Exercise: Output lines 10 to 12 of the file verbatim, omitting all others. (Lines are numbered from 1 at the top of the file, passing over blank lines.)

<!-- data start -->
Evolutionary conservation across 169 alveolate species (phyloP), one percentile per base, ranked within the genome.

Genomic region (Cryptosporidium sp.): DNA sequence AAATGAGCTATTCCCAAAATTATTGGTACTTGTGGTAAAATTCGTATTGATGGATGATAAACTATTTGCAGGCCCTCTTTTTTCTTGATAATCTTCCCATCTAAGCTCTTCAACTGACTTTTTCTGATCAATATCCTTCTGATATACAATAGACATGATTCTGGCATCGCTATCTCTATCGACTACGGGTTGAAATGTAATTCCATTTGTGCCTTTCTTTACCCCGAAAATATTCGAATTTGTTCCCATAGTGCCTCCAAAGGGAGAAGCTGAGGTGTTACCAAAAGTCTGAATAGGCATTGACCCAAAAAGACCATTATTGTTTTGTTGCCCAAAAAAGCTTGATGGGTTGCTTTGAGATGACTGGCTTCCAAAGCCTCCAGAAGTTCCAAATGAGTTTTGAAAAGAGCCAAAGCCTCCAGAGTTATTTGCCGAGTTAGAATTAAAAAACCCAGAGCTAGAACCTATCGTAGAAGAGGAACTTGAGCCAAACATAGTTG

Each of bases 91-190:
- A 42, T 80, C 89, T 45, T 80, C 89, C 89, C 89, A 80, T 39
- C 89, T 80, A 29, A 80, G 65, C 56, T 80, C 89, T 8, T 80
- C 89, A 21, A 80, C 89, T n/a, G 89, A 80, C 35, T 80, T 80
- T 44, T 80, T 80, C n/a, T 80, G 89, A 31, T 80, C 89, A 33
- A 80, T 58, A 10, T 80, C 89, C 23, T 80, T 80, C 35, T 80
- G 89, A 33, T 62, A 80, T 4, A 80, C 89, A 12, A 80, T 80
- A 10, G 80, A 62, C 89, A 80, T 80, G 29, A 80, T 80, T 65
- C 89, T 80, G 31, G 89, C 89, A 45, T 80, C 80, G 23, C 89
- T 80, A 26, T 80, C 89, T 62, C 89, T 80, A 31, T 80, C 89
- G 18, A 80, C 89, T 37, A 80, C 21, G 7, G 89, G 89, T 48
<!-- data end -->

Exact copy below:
- A 10, G 80, A 62, C 89, A 80, T 80, G 29, A 80, T 80, T 65
- C 89, T 80, G 31, G 89, C 89, A 45, T 80, C 80, G 23, C 89
- T 80, A 26, T 80, C 89, T 62, C 89, T 80, A 31, T 80, C 89